Moscow is a very dog-friendly place, where dogs are very much in evidence and accepted into most areas, including, shops, banks and airports etc. How nice it would be to be able to take your four-legged friend with you when you shop.

On the day we went to the food hall, fresh produce was fully available and the fresh flowers were superb! Dariy was with us. He is known at the market and was not a hindrance (I can only dream of our Setters being at Tesco’s). In Russia it is acceptable to taste the produce before you buy, so a great time was had by all. There we were, a Saluki with a large T-bone steak in his mouth, a husband with fresh tomatoes and I volunteered for the taste of Black caviar! The prices were astounding. "Fillet steak of beef is a good diet for a dog?" I was asked. "Good diet for the owner," I replied. We shopped with vengeance; I’m good at shopping. Our bags were laden with goodies, among the items lay Black Caviar and Cognac. "Do you like Black Caviar"? I was asked. "Not sure," I replied, trying not to look ignorant. "Dariy, (the Saluki), prefers Red Caviar to Black," I was informed. Now is that a spoilt Saluki or am I jealous?


One evening we decided to visit the American Diner where Nino had designed all the advertising. Dariy is only a young dog of 10 months, so all precautions were taken prior to us leaving. Dariy was in the hall with the doors firmly closed. He had many toys, a very large bone and scattered pieces of cheese hidden in places to amuse him. "He will be fine," I confidently announced, after all, Irish Setters can be naughty when they’re young. At the Diner a vibrant display of advertising was evident. Nino met us there and was quite rightly proud of her achievement. More talk of shows, Setters and comparability of available foods commenced over a delicious Strawberry milkshake.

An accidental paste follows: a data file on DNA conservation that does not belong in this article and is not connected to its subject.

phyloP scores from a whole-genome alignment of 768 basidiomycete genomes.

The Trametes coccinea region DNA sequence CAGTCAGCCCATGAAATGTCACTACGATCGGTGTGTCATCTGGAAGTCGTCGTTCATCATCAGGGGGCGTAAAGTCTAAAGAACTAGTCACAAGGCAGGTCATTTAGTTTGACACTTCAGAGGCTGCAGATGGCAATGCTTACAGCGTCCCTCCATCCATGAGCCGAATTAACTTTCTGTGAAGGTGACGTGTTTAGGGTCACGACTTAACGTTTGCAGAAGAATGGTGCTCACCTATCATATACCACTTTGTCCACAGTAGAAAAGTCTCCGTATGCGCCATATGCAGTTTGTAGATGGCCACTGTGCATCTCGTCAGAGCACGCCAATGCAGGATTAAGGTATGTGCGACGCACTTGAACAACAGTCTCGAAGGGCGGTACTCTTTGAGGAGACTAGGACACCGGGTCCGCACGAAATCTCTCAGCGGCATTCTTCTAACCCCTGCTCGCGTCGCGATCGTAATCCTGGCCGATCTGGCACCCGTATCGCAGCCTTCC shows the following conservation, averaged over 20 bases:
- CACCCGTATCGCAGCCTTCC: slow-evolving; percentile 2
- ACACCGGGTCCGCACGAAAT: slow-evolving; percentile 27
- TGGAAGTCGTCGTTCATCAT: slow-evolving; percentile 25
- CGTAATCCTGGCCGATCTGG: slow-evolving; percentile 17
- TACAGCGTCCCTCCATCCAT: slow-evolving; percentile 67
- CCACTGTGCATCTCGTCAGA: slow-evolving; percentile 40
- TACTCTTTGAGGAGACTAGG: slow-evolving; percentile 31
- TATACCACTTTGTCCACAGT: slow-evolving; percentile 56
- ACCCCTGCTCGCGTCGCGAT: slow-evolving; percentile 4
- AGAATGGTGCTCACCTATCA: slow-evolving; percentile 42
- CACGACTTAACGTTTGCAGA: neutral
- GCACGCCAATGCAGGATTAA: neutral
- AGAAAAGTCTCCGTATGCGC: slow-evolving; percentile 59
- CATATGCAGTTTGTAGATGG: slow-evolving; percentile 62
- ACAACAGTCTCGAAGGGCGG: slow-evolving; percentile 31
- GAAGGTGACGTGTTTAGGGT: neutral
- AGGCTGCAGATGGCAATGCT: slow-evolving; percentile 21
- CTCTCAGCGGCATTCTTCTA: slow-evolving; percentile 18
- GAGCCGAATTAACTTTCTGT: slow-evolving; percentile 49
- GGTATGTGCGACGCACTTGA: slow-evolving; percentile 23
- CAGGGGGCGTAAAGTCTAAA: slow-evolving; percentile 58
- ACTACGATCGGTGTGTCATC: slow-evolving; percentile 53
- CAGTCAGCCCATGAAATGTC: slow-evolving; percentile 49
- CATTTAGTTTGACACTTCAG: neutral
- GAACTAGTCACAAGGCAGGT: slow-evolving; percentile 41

When we left, George attracted a taxi in the usual manner of stepping into the road. A strange road system operates in Moscow, there are three lanes for traffic, but there can be up to six lanes of cars. During our journey home, a rare event occurred, we were stopped by the Police for a document check. We stood to the rear of the car while George spoke on our behalf. The Policeman, who was wearing a firearm, was very authoritative. After what seemed like an eternity, we returned to the taxi and continued home. George stated "It was just a check." These checks are for foreigners only and only occur in large cities, but it seemed very different to us, having to carry passports for checks, but then it would, wouldn’t it?